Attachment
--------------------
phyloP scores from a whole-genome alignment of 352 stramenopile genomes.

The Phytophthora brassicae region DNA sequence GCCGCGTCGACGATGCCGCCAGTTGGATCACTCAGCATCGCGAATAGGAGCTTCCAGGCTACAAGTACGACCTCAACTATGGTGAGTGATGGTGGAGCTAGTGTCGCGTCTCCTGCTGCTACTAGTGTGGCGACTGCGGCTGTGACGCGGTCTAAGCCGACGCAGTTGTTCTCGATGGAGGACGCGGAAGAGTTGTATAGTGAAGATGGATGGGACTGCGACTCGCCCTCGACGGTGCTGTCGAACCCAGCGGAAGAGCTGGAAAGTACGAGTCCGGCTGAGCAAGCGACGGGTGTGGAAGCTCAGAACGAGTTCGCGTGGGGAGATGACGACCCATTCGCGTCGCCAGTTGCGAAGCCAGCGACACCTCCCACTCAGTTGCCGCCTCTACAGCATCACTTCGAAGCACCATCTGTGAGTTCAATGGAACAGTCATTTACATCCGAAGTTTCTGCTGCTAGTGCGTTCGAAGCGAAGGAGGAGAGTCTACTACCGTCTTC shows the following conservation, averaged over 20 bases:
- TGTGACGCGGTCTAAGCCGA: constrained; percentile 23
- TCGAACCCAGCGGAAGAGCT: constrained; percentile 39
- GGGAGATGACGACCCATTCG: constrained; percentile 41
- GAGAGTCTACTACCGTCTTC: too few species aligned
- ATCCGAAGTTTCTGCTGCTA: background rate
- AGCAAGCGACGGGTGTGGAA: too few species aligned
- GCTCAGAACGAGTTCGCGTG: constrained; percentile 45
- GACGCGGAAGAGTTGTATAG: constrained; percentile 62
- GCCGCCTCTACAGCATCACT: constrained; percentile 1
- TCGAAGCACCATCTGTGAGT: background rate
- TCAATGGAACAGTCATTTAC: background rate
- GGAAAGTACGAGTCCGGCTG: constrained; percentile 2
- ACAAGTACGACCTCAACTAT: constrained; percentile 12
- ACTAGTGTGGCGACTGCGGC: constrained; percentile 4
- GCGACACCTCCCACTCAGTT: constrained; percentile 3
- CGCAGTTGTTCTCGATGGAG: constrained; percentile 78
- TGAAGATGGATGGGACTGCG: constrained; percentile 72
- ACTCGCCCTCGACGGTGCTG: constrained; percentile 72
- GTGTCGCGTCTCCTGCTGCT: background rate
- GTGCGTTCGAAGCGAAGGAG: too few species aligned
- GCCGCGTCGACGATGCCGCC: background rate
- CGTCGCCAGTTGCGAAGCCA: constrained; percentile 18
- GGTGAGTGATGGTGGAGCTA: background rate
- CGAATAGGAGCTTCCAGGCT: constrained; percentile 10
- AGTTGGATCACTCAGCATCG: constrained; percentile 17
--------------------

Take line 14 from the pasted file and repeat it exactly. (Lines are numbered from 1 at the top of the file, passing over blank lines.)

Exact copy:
- GGAAAGTACGAGTCCGGCTG: constrained; percentile 2